Globalization Lived Locally: A Labour Geography Perspective
About the Lecture
This presentation is based on my recent book, titled ‘Globalization Lived Locally: A labour Geography Perspective’. And the abstract of my book/presentation is given below-The various meta-narratives of globalization project hyper-mobile capital as the leading factor for global economic integration, ignoring the role of labour. Questioning this paradigm, my research reasons that labour becomes actively involved in the very process of globalization and capital expansion. Based on the broad theme of globalization and labour, particularly female labour, I apply the ‘labour geography’ approach to examine contemporary forms of labour control, conflict, and response under a globalization regime in Kerala through four diverse and in-depth empirical case studies set in this state. The geographic perspective sheds light on local variability and uneven development in labour market, helping chart the complex landscapes within which contemporary workers live, work, and struggle. In view of dramatic changes in the labour scenario in Kerala over the second half of the twentieth century, this research constructs a collage of trends in Kerala’s labour scene, in an analysis that departs from economic orthodoxy and borrows from sociological, anthropological, and partly ethnographic approaches to highlight the role played by seemingly unlikely actors in the process of globalization.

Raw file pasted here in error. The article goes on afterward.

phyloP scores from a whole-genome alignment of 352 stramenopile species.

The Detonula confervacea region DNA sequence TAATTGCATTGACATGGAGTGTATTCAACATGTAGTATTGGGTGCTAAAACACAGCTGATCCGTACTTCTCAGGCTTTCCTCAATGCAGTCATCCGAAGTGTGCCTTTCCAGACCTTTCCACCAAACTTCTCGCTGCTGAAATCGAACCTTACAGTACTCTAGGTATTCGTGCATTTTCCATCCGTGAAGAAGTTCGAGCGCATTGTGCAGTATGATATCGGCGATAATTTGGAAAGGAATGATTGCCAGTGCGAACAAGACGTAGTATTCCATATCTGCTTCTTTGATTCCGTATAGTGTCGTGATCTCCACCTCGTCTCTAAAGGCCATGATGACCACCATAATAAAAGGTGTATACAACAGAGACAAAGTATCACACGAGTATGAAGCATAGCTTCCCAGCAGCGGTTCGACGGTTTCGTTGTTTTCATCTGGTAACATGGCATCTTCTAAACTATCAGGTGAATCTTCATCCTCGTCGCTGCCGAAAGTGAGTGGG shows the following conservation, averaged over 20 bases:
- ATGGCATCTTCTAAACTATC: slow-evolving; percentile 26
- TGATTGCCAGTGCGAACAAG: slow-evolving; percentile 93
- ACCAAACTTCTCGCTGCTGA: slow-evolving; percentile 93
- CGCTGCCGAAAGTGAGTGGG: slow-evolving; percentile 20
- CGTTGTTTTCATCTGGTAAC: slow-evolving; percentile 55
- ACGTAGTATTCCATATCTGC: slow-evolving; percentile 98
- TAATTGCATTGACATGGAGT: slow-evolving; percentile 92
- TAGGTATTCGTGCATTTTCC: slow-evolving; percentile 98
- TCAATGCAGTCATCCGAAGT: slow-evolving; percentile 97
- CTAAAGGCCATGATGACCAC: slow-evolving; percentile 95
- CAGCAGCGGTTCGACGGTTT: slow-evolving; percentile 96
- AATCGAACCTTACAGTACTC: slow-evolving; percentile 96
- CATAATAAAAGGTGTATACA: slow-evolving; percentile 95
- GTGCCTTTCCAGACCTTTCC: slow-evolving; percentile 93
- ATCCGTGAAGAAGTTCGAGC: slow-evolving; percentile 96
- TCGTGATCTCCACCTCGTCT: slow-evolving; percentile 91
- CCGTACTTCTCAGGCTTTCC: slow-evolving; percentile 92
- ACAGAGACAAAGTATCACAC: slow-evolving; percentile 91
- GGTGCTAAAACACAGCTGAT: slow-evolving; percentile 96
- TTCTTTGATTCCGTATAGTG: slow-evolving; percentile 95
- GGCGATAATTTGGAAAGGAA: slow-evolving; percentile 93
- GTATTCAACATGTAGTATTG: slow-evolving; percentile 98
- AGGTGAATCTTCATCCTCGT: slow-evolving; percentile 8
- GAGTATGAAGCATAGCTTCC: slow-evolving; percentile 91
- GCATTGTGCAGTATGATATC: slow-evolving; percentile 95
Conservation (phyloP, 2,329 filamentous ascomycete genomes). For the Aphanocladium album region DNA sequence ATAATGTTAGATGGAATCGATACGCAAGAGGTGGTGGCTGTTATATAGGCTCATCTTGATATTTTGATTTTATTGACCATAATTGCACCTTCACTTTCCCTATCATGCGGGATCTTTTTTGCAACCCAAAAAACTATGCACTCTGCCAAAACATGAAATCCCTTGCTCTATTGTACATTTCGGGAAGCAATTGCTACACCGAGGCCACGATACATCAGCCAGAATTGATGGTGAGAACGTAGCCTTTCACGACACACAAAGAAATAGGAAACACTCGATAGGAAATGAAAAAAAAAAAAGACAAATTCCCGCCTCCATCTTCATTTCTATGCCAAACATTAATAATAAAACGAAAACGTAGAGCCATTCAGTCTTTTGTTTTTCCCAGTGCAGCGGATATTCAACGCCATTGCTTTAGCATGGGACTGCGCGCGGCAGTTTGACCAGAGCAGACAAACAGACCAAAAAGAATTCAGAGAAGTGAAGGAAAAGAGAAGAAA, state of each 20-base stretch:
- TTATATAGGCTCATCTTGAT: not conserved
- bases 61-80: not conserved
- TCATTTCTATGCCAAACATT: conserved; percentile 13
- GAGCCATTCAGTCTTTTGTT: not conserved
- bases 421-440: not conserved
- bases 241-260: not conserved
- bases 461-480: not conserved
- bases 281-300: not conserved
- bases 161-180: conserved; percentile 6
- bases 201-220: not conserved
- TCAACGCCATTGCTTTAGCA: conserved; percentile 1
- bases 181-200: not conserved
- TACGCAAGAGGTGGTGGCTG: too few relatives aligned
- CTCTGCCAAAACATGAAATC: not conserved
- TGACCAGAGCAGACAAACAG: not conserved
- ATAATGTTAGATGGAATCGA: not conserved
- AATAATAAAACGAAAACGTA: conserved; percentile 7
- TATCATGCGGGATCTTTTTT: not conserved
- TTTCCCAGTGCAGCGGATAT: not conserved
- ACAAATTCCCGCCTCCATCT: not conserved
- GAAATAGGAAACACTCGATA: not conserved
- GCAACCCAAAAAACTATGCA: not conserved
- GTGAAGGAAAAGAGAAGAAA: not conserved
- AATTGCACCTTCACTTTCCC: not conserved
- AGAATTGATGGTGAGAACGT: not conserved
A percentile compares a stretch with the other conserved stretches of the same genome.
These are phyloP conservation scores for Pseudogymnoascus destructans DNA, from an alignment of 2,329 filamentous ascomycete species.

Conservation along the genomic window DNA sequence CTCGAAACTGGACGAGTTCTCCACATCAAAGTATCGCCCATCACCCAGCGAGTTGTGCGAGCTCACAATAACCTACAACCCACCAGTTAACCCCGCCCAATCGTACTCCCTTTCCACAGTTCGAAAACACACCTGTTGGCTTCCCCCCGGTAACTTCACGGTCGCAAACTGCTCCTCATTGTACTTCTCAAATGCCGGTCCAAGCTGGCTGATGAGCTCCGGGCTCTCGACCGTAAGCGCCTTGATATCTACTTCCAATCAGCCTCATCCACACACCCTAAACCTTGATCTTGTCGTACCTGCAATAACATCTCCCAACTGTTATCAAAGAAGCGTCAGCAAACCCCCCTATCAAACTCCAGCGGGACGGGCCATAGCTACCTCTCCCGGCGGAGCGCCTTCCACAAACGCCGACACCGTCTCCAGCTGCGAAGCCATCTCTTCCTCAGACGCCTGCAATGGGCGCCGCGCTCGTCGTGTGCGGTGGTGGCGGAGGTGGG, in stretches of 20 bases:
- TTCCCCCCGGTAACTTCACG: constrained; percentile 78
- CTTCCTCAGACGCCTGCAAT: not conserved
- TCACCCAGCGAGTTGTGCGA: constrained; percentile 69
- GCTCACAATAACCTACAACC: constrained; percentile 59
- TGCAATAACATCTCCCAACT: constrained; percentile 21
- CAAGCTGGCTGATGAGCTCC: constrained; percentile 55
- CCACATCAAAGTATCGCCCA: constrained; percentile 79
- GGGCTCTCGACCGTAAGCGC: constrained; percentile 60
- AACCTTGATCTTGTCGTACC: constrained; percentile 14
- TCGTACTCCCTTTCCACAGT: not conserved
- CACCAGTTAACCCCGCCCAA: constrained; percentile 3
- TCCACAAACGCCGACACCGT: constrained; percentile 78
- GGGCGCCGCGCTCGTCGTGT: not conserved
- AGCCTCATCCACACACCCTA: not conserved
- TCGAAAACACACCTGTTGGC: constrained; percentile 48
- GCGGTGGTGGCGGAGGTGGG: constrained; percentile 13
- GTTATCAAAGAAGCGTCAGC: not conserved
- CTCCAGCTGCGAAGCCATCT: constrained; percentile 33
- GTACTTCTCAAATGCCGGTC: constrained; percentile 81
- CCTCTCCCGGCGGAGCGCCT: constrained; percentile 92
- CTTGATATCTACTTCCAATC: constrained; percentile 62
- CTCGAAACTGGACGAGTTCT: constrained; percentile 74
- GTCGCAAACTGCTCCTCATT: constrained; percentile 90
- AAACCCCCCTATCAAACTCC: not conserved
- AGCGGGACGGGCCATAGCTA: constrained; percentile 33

Neethi's research interests engage in globalisation and labour, women's work, informal labour markets, everyday work politics, alternative labour movements, and other related themes.She has completed her MPhil and PhD at the Centre for Development Studies under JNU. She also spent a year as Fulbright Doctoral Research Fellow at the University of Georgia in the United States, during her PhD at CDS. Her doctoral research employed the 'labour geography' framework to understand certain contemporary episodes around the new forms of labour control, conflict, and response, in Kerala. This has recently been brought out as a title Globalization Lived Locally: A Labour Geography Perspective by Oxford University Press.
Liberal Nationalism: An Oxymoron?
About the Lecture
The talk will revisit ideas of liberalism and nationalism in their historical context, with a particular focus on India. It will touch on the manifestation of these ideas in antiquity through the age of enlightenment in Europe and in contemporary times in a cross-section of countries. This discussion aims to better contextualize the current events in India.
Narayan Ramachandran is Chairman of RBL Bank, a fast growing new age Bank. He is socialentrepreneur, columnist and emerging market investor. He worked on Wall Street (mostly at Morgan Stanley) for over 20 years, most recently as head of global emerging market investing and then country head of Morgan Stanley in India. Ramachandran is chairman of the initiative to deworm millions of school kids in india, and serves on the board of the largest water foundation in India. He is co-founder and fellow of the Takshashila Institution, a public policy think tank. He is also co-Chairman of Unitus Capital, an investment bank that intermediates capital for bottom of the pyramid businesses. He writes a bi-weekly column called A Visible Hand for the Mint Newspaper.